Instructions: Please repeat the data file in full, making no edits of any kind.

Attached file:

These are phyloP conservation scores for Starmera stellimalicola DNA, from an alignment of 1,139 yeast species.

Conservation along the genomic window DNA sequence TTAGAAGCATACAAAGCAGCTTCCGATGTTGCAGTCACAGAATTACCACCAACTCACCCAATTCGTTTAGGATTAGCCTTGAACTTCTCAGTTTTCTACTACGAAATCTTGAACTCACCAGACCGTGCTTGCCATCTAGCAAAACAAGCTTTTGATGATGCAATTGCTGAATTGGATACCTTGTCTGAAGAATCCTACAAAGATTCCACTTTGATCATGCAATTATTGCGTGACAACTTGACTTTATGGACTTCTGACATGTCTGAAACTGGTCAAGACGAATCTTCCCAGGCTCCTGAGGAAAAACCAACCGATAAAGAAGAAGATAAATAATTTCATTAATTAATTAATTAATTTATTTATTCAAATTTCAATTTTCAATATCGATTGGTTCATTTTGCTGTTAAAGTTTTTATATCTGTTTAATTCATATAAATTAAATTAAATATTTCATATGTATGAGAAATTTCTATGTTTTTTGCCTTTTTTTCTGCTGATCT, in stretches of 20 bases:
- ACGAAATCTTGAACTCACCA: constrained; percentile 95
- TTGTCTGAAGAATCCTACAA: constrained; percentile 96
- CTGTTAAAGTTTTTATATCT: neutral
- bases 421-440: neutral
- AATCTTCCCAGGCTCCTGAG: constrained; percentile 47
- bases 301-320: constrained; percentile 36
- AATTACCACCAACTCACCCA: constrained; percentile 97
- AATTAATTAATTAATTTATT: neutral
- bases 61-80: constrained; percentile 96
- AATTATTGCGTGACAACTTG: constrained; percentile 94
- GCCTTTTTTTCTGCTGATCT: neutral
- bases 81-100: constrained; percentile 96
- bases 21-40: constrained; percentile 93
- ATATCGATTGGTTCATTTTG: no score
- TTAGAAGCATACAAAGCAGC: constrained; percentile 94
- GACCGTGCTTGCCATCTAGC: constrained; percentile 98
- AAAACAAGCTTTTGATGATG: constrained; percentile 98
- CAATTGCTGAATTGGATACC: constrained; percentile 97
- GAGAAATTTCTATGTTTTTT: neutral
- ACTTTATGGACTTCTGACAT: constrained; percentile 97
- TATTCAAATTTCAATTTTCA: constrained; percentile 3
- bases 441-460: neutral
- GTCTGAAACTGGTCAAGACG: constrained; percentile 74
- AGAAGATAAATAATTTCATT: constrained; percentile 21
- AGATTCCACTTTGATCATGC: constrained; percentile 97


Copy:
These are phyloP conservation scores for Starmera stellimalicola DNA, from an alignment of 1,139 yeast species.

Conservation along the genomic window DNA sequence TTAGAAGCATACAAAGCAGCTTCCGATGTTGCAGTCACAGAATTACCACCAACTCACCCAATTCGTTTAGGATTAGCCTTGAACTTCTCAGTTTTCTACTACGAAATCTTGAACTCACCAGACCGTGCTTGCCATCTAGCAAAACAAGCTTTTGATGATGCAATTGCTGAATTGGATACCTTGTCTGAAGAATCCTACAAAGATTCCACTTTGATCATGCAATTATTGCGTGACAACTTGACTTTATGGACTTCTGACATGTCTGAAACTGGTCAAGACGAATCTTCCCAGGCTCCTGAGGAAAAACCAACCGATAAAGAAGAAGATAAATAATTTCATTAATTAATTAATTAATTTATTTATTCAAATTTCAATTTTCAATATCGATTGGTTCATTTTGCTGTTAAAGTTTTTATATCTGTTTAATTCATATAAATTAAATTAAATATTTCATATGTATGAGAAATTTCTATGTTTTTTGCCTTTTTTTCTGCTGATCT, in stretches of 20 bases:
- ACGAAATCTTGAACTCACCA: constrained; percentile 95
- TTGTCTGAAGAATCCTACAA: constrained; percentile 96
- CTGTTAAAGTTTTTATATCT: neutral
- bases 421-440: neutral
- AATCTTCCCAGGCTCCTGAG: constrained; percentile 47
- bases 301-320: constrained; percentile 36
- AATTACCACCAACTCACCCA: constrained; percentile 97
- AATTAATTAATTAATTTATT: neutral
- bases 61-80: constrained; percentile 96
- AATTATTGCGTGACAACTTG: constrained; percentile 94
- GCCTTTTTTTCTGCTGATCT: neutral
- bases 81-100: constrained; percentile 96
- bases 21-40: constrained; percentile 93
- ATATCGATTGGTTCATTTTG: no score
- TTAGAAGCATACAAAGCAGC: constrained; percentile 94
- GACCGTGCTTGCCATCTAGC: constrained; percentile 98
- AAAACAAGCTTTTGATGATG: constrained; percentile 98
- CAATTGCTGAATTGGATACC: constrained; percentile 97
- GAGAAATTTCTATGTTTTTT: neutral
- ACTTTATGGACTTCTGACAT: constrained; percentile 97
- TATTCAAATTTCAATTTTCA: constrained; percentile 3
- bases 441-460: neutral
- GTCTGAAACTGGTCAAGACG: constrained; percentile 74
- AGAAGATAAATAATTTCATT: constrained; percentile 21
- AGATTCCACTTTGATCATGC: constrained; percentile 97